Thy love for every sinner free,
That every fallen soul of man
May taste the grace that found out me;
That all mankind with me may prove
Thy sovereign everlasting love,
Thy sovereign everlasting love.

Read/hear the rest of Would Jesus Have the Sinner Die? By Charles Wesley.

Thursday, June 26, 2008

More Than Surviving

One day often seems to slip right into another, with weeks evaporating like a drop of water on asphalt in the high heat of a blazing summer day. Often times I look back at my week and wonder; did I just make it through, though battered and somewhat bloodied, or did I escape without a wound though accomplishing nothing meaningful. Neither of these week-end results seems sufficient to me.

Is the Christian life really one of "just getting by" or "just surviving?" Something about the whole notion of struggling through the minutes and hours just to make it to the seemingly safe haven that we call weekends just doesn't make sense in light of what I know about God and His grace. So what do we know about God and His grace? For starters, we know this,

"Who shall separate us from the love of Christ? Shall tribulation, or distress, or persecution, or famine, or nakedness, or danger, or sword? As it is written, 'For your sake we are being killed all the day long; we are regarded as sheep to be slaughtered.' No, in all these things we are more than just conquerors through him who loved us. For I am sure that neither death nor life, nor angels nor rulers, nor things present nor things to come, nor powers, nor height nor depth, nor anything else in all creation, will be able to separate us from the love of God in Christ Jesus our Lord."(Romans 8:35-39; ESV)

This passage leaves me with two questions:

1) What is God's love worth to me?
2) How should I respond knowing that someting of such value cannot EVER be taken away from me?

To answer the first question, we must be very honest with ourselves and take a good look at how the knowledge of God's inseparable love affects us in comparison with how the loss or gain of other things affects us. Do you rejoice when you receive good things in your life, only to dispair when things are not quite as ideal as you would like? If this is the case, perhaps you must ask yourself, could there be a more ideal situation in life than to have had your soul saved (undeservedly) and to be joined with the Living God Himself through the Holy Spirit?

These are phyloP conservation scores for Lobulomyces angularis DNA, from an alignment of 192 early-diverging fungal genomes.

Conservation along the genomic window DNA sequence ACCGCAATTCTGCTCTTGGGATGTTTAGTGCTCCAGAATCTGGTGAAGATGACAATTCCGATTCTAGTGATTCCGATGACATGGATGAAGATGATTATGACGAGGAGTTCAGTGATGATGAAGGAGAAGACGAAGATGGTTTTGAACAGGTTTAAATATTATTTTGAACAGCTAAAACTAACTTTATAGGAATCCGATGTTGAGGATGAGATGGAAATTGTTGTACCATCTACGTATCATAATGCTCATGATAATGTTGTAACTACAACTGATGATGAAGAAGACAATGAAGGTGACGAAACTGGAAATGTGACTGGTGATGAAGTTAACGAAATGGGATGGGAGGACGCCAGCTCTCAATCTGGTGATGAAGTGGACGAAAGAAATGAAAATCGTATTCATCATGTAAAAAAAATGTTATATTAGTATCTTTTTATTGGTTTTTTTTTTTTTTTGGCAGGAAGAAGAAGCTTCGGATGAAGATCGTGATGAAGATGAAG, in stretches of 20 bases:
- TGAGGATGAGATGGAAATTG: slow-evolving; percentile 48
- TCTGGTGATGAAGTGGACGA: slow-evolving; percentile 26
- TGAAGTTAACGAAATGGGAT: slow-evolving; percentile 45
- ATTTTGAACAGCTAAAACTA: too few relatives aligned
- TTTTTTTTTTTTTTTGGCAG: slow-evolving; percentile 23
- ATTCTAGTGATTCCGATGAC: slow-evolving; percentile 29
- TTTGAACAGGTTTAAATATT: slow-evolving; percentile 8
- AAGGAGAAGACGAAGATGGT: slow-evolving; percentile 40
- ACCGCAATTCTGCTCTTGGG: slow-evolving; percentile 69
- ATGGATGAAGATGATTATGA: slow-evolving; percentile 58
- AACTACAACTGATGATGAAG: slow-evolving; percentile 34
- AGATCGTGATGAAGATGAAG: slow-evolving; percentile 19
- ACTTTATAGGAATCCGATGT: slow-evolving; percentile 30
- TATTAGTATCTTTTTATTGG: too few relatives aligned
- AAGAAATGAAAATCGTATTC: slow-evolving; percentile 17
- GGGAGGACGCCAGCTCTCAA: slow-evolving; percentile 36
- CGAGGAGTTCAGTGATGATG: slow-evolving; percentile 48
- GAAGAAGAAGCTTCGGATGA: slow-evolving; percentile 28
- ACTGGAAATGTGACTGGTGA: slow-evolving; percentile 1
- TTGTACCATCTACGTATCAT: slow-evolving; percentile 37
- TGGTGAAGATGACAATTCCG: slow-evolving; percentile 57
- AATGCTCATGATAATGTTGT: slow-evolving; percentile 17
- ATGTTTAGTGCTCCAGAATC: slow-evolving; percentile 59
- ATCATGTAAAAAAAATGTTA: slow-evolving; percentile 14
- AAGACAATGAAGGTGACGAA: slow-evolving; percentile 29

The all-surpasing worth of the love of God displayed in the incomparable act of forgiveness and renewal of life should be an unending source of joy when all other joys forsake us or are taken away.

How did we respond when the joy of salvation first swept over us? Were you as elated as I was? Did you think you could conquer the world for Jesus the Christ, the redeemer of your polluted soul? I did. I still do.

Perhaps we should scroll up a tad from Romans 8:35 to verse 17 which says, "For I consider that the sufferings of this present time are not worth comapring with the glory that is to be revealed to us." And a tad further down in verse 31 and 32 "What then shall we say to these things? If God is for us, who can be against us? He who did not spare is own Son but gave him up for us all, how will he not also with Him graciously give us all things?"

To answer my second original question, I start by asking this; is there something more than Christ? Is there something we are still lacking? If we are lacking, will God, who "did not spare his own Son," not give it to us? But surely, O Lord, your Son is more than enough for us!

How shall I respond to my knowledge of the value of God's love? Perhaps with faith, joy and thanksgiving of course. More than that though, I shall respond by being more than just a survivor of my days, nay, more than just a conqueror! To conquer means to fight, and we fight with a God who is for us!

When we look at each hour of every day, each tribulation, each distress, each danger and every sword; I pray that God quicken us with the reality that we are more than conquerors through His all-sufficient everlasting love.

Onward Christian soldiers, marching as to war
with the cross of Jesus going on before.
Christ, the royal Master, leads against the foe;
forward into battle see his banners go!

At the sign of triumph Satan's host doth flee;
on then, Christian soldiers, on to victory!
Hell's foundations quiver at the shout of praise;
brothers, lift your voices, loud your anthem raise!

Onward then, ye people, join our happy throng,
blend with ours your voices in the triumph song.
Glory, laud, and honor unto Christ our King,
this through countless ages men and angels sing.

See the rest of the hymn here.